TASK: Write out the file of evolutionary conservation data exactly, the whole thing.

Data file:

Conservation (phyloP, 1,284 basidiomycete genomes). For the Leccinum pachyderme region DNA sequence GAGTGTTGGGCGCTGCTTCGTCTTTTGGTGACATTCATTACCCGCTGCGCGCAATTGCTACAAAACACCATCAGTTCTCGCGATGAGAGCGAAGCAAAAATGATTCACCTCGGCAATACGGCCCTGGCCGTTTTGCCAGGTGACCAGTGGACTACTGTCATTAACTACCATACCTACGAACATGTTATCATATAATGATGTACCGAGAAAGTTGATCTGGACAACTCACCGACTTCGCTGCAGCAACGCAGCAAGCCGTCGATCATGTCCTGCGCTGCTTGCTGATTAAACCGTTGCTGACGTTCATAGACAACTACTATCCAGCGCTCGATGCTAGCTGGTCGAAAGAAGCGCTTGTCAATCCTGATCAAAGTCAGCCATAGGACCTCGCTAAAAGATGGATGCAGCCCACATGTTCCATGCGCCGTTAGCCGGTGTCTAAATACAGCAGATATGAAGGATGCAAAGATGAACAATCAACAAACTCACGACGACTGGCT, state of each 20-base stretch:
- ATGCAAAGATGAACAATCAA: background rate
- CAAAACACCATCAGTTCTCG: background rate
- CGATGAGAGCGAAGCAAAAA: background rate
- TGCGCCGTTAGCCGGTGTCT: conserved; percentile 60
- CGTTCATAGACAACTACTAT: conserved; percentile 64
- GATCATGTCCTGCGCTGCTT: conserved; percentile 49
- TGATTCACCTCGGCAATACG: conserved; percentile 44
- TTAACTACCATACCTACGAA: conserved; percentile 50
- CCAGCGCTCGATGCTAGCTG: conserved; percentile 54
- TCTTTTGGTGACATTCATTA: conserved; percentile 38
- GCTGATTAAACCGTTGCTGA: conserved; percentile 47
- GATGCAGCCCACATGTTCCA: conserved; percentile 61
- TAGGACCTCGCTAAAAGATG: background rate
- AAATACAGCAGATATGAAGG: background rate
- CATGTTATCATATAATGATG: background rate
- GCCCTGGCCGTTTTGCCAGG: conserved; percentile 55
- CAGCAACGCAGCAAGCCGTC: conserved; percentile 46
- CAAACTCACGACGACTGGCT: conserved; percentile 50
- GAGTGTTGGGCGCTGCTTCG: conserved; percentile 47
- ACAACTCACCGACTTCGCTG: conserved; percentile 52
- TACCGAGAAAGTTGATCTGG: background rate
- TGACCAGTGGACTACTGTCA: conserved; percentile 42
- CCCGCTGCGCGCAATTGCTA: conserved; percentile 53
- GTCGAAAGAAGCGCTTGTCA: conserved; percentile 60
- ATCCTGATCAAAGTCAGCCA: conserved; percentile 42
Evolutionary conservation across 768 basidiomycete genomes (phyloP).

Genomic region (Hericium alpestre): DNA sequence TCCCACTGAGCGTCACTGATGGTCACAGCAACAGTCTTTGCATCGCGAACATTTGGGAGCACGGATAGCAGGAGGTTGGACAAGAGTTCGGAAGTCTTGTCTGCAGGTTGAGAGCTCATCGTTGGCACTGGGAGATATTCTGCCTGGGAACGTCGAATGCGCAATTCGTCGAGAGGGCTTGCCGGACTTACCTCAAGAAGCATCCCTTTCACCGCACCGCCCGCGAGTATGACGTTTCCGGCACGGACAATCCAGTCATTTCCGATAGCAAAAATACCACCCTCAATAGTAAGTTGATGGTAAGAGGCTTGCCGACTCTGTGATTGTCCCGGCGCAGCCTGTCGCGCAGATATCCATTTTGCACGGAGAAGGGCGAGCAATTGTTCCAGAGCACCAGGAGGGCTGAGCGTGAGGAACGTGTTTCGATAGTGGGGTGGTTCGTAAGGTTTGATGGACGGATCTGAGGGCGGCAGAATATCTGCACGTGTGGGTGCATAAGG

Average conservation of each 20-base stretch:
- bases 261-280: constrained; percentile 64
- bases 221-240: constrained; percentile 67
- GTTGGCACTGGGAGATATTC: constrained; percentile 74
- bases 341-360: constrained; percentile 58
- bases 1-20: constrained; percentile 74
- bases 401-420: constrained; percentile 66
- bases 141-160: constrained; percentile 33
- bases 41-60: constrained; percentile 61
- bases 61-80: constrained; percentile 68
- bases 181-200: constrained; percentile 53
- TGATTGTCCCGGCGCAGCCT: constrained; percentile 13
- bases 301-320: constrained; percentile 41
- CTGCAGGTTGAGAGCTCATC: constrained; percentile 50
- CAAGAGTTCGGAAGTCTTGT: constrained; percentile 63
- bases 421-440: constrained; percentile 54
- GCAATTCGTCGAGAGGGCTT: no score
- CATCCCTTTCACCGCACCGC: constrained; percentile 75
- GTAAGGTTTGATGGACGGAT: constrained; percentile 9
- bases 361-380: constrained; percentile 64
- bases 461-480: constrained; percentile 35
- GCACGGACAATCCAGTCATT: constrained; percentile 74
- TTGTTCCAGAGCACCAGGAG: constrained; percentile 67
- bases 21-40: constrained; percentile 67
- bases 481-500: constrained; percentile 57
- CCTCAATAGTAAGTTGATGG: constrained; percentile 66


Conservation (phyloP, 1,284 basidiomycete genomes). For the Leccinum pachyderme region DNA sequence GAGTGTTGGGCGCTGCTTCGTCTTTTGGTGACATTCATTACCCGCTGCGCGCAATTGCTACAAAACACCATCAGTTCTCGCGATGAGAGCGAAGCAAAAATGATTCACCTCGGCAATACGGCCCTGGCCGTTTTGCCAGGTGACCAGTGGACTACTGTCATTAACTACCATACCTACGAACATGTTATCATATAATGATGTACCGAGAAAGTTGATCTGGACAACTCACCGACTTCGCTGCAGCAACGCAGCAAGCCGTCGATCATGTCCTGCGCTGCTTGCTGATTAAACCGTTGCTGACGTTCATAGACAACTACTATCCAGCGCTCGATGCTAGCTGGTCGAAAGAAGCGCTTGTCAATCCTGATCAAAGTCAGCCATAGGACCTCGCTAAAAGATGGATGCAGCCCACATGTTCCATGCGCCGTTAGCCGGTGTCTAAATACAGCAGATATGAAGGATGCAAAGATGAACAATCAACAAACTCACGACGACTGGCT, state of each 20-base stretch:
- ATGCAAAGATGAACAATCAA: background rate
- CAAAACACCATCAGTTCTCG: background rate
- CGATGAGAGCGAAGCAAAAA: background rate
- TGCGCCGTTAGCCGGTGTCT: conserved; percentile 60
- CGTTCATAGACAACTACTAT: conserved; percentile 64
- GATCATGTCCTGCGCTGCTT: conserved; percentile 49
- TGATTCACCTCGGCAATACG: conserved; percentile 44
- TTAACTACCATACCTACGAA: conserved; percentile 50
- CCAGCGCTCGATGCTAGCTG: conserved; percentile 54
- TCTTTTGGTGACATTCATTA: conserved; percentile 38
- GCTGATTAAACCGTTGCTGA: conserved; percentile 47
- GATGCAGCCCACATGTTCCA: conserved; percentile 61
- TAGGACCTCGCTAAAAGATG: background rate
- AAATACAGCAGATATGAAGG: background rate
- CATGTTATCATATAATGATG: background rate
- GCCCTGGCCGTTTTGCCAGG: conserved; percentile 55
- CAGCAACGCAGCAAGCCGTC: conserved; percentile 46
- CAAACTCACGACGACTGGCT: conserved; percentile 50
- GAGTGTTGGGCGCTGCTTCG: conserved; percentile 47
- ACAACTCACCGACTTCGCTG: conserved; percentile 52
- TACCGAGAAAGTTGATCTGG: background rate
- TGACCAGTGGACTACTGTCA: conserved; percentile 42
- CCCGCTGCGCGCAATTGCTA: conserved; percentile 53
- GTCGAAAGAAGCGCTTGTCA: conserved; percentile 60
- ATCCTGATCAAAGTCAGCCA: conserved; percentile 42
Evolutionary conservation across 768 basidiomycete genomes (phyloP).

Genomic region (Hericium alpestre): DNA sequence TCCCACTGAGCGTCACTGATGGTCACAGCAACAGTCTTTGCATCGCGAACATTTGGGAGCACGGATAGCAGGAGGTTGGACAAGAGTTCGGAAGTCTTGTCTGCAGGTTGAGAGCTCATCGTTGGCACTGGGAGATATTCTGCCTGGGAACGTCGAATGCGCAATTCGTCGAGAGGGCTTGCCGGACTTACCTCAAGAAGCATCCCTTTCACCGCACCGCCCGCGAGTATGACGTTTCCGGCACGGACAATCCAGTCATTTCCGATAGCAAAAATACCACCCTCAATAGTAAGTTGATGGTAAGAGGCTTGCCGACTCTGTGATTGTCCCGGCGCAGCCTGTCGCGCAGATATCCATTTTGCACGGAGAAGGGCGAGCAATTGTTCCAGAGCACCAGGAGGGCTGAGCGTGAGGAACGTGTTTCGATAGTGGGGTGGTTCGTAAGGTTTGATGGACGGATCTGAGGGCGGCAGAATATCTGCACGTGTGGGTGCATAAGG

Average conservation of each 20-base stretch:
- bases 261-280: constrained; percentile 64
- bases 221-240: constrained; percentile 67
- GTTGGCACTGGGAGATATTC: constrained; percentile 74
- bases 341-360: constrained; percentile 58
- bases 1-20: constrained; percentile 74
- bases 401-420: constrained; percentile 66
- bases 141-160: constrained; percentile 33
- bases 41-60: constrained; percentile 61
- bases 61-80: constrained; percentile 68
- bases 181-200: constrained; percentile 53
- TGATTGTCCCGGCGCAGCCT: constrained; percentile 13
- bases 301-320: constrained; percentile 41
- CTGCAGGTTGAGAGCTCATC: constrained; percentile 50
- CAAGAGTTCGGAAGTCTTGT: constrained; percentile 63
- bases 421-440: constrained; percentile 54
- GCAATTCGTCGAGAGGGCTT: no score
- CATCCCTTTCACCGCACCGC: constrained; percentile 75
- GTAAGGTTTGATGGACGGAT: constrained; percentile 9
- bases 361-380: constrained; percentile 64
- bases 461-480: constrained; percentile 35
- GCACGGACAATCCAGTCATT: constrained; percentile 74
- TTGTTCCAGAGCACCAGGAG: constrained; percentile 67
- bases 21-40: constrained; percentile 67
- bases 481-500: constrained; percentile 57
- CCTCAATAGTAAGTTGATGG: constrained; percentile 66